Anyway, on to some Ghanaian culture for the week. It’s time to talk about getting people’s attention. If you’re in the house with your family, this can be a trifle strange… my family tends to yell “Rachel! …Rachel! …Rachel!” no matter how much I say “I’m coming!” in the middle ;) But outside of the house, people will only call your name if you’re close. If you’re far away and they’re trying to get your attention, they won’t raise their voices. Instead they’ll “hiss”. Phonetically, it’s “Tssssss”. There’s tons of hissing going on at the University of Cape Coast all day, and whenever you hear it you just have to turn around and see if someone’s trying to catch your eye. They just don’t yell.

Hissing is also occasionally useful for getting a taxi driver’s attention in town, where it’s crowded, or just across the classroom to get someone to pass along a sign-in sheet. In that sense it’s like “hey”.

Sometimes you’ll hear people hissing in the street to call your attention to what they’re selling, especially if they’re a hawker of some sort. Some people instead use this sucking/kissing sound which apparently has no negative connotations for people. It’s just to alert you to their presence and call your attention. I hear men do it more often, but that might just be coincidental.

The one other common attention-grabbing sound is the honk of the Fan Milk horns. Fan Milk is sold in some stores that have refrigeration/freezers, but it’s mostly sold from specially equipped bicycles and carts with coolers. They're all over the place, and if you're really craving yogurt there are a few places where they tend to rest, or otherwise you can be patient for a few minutes and wait for a bike to pass you by. Hawkers also sell it out of these insanely huge boxes that they carry on their heads... so you know, almost all hawkers carry things on their heads. Everything the sell is meant to be sold frozen: “yogurt”, ice cream, chocolate milk, and tampico, which is this awesome citris drink which doesn’t have to be refrigerated at all. The yogurt is in quotes because it tastes like no yogurt I’ve ever had, but I’m ok with it. Sometimes I even crave it. The chocolate milk is very chocolately and not so sweet, as opposed to the vanilla ice cream which is awesome but rarely very solid. They all come in little plastic packets as shown above, roughly the size of a Ghanaian bill (I’ve recently realized that dollars feel so small in comparison. It’s weird). So, as with sachet water, you simply tear a corner with your teeth, and then eat/suck it out. Unlike most things sold on the street, it’s definitely standardized, and always yummy.

This is not at all to say that I disapprove of street food (not to be confused with chop bar food. Chop bars are cheap places that only serve one kind of local food). I get street food often, because it’s tasty and cheap. I still need to get some corn on the cob, but that will happen one day soon. But anyway, in Abura for instance, if you look around you can get: Accra (Ga) kenkey (Nkran dokon), Fante kenkey (dokon?), banku, various other preparations of corn meal, fish, pepper, boiled eggs, bananas, pineapple, mango (in the peak of its season a few weeks ago), roasted plantain, peanuts (aka, groundnuts), meat pies, and spring rolls, of all things.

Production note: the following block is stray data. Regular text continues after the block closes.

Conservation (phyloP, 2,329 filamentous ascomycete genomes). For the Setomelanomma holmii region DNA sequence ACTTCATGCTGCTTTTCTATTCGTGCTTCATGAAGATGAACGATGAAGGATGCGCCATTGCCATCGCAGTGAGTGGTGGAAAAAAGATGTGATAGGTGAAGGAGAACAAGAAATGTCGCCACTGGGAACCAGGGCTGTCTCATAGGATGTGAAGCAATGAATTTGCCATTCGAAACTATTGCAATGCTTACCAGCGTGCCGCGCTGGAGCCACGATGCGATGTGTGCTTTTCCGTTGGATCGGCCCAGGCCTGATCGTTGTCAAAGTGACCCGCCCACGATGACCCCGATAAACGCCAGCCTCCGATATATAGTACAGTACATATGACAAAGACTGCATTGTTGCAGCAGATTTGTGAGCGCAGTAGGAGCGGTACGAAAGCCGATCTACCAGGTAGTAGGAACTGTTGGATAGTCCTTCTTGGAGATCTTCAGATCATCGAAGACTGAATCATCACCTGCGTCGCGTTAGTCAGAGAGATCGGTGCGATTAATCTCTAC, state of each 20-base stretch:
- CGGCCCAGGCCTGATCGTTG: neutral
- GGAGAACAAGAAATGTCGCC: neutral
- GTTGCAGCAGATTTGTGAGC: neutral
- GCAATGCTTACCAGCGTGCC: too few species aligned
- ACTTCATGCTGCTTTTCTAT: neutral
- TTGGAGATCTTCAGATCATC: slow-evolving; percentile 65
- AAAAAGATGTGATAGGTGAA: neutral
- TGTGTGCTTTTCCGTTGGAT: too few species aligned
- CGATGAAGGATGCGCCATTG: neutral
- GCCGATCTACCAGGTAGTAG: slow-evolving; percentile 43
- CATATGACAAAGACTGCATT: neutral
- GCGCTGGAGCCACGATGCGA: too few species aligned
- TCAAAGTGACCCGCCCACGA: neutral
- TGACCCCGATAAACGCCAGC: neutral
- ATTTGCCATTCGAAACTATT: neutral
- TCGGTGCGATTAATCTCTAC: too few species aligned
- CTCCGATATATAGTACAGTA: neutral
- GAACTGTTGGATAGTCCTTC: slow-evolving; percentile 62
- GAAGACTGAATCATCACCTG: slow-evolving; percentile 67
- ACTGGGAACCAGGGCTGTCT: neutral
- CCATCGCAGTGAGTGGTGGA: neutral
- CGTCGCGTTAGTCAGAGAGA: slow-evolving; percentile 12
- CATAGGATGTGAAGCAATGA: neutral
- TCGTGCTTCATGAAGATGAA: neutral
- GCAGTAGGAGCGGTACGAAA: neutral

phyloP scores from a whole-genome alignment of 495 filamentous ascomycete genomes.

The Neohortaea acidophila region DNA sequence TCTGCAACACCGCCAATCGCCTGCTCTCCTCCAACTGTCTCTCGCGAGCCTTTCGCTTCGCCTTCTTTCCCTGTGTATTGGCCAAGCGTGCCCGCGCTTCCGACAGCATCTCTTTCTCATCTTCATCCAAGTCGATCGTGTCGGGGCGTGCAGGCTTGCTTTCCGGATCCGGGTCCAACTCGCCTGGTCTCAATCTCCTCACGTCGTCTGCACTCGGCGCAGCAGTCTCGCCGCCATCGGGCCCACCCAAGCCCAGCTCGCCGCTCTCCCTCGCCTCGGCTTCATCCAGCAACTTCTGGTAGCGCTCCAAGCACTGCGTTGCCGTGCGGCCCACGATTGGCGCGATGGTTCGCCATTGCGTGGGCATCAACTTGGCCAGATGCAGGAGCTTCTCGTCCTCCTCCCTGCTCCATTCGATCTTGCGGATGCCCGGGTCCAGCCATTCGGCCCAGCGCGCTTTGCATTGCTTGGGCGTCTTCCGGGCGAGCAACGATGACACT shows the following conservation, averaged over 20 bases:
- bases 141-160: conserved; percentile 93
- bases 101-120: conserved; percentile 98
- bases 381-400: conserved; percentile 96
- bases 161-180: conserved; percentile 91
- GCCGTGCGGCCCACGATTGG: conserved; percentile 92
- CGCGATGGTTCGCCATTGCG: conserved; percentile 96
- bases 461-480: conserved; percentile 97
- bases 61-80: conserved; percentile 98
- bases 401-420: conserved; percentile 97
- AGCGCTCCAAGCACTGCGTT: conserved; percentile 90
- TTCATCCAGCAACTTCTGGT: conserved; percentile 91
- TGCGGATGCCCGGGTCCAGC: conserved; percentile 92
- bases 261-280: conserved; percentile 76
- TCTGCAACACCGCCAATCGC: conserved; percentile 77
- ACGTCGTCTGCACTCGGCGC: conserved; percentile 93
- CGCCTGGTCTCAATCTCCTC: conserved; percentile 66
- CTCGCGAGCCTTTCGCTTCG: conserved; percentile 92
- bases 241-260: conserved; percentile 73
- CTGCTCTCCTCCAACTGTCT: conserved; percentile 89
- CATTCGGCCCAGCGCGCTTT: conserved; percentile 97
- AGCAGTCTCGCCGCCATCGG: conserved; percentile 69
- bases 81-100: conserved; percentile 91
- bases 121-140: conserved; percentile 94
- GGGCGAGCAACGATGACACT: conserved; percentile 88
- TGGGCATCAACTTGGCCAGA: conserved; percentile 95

*Ahem* ;) Apologies in advance to Candace and Mommy and any other vegans/vegetarians in advance for the next two paragraphs. They talk a lot about eating meat. Feel free to skip them.

I actually like most of these quite a bit, but I have reservations about meat pies. The crust is generally a bit too thick and dry for me to handle, and the “meat” is usually beef pate, which I find gross. Sometimes, though, they also have cooked cabbage inside, which is yummy, and sometimes they have a different kind of crust which is much better. Also, once in a blue moon you can find pigs in a blanket here, which are also called meat pies. But anyway, I unfortunately trust them even less. Exposed meat just doesn’t inspire my confidence ;)

Speaking of meat, though, most of what I eat here is fish and chicken. Occasionally there’s beef, and I think I’ve once or twice had goat and pork. Beef, goat and pork are sometimes all referred to as “meat”, whereas fish and chicken are always specified. But anyway, I can’t remember whether I’ve commented upon this before, but sometimes I love the fish here… it’s yummy, and scrumptious, apart from the bone issue. But sometimes, even mid-fish, I suddenly feel like a Horak, my mother’s side of the family that doesn’t like fish, and then I don’t want to eat it anymore. It simply tastes too fishy ;) Also, it’s somewhat disconcerting for people to say “hey, here’s your fish”. And I know that this is really no different from killing another animal, except that this entire fish had to die to feed only me, and so we have this strange, very personal relationship in which I go off to eat my fish.

Anyway, one day there will be a more complete report on food in Ghana ;) it’s coming. I know I only have four weeks or so left… it’s a tricky time. So far there are plans to visit Takoradi again this weekend and maybe Praaso next weekend to stay with some of my family's family. But anyway, I’ll do my best to keep you posted. So far, I’m doing ok. I know I’ll miss Ghana, but I am still looking forward to coming home.

Thanks for continuing to think of me, for all the nice emails and comments :) Overall, thanks for caring. Be well!

lots of love,

Rachel Rose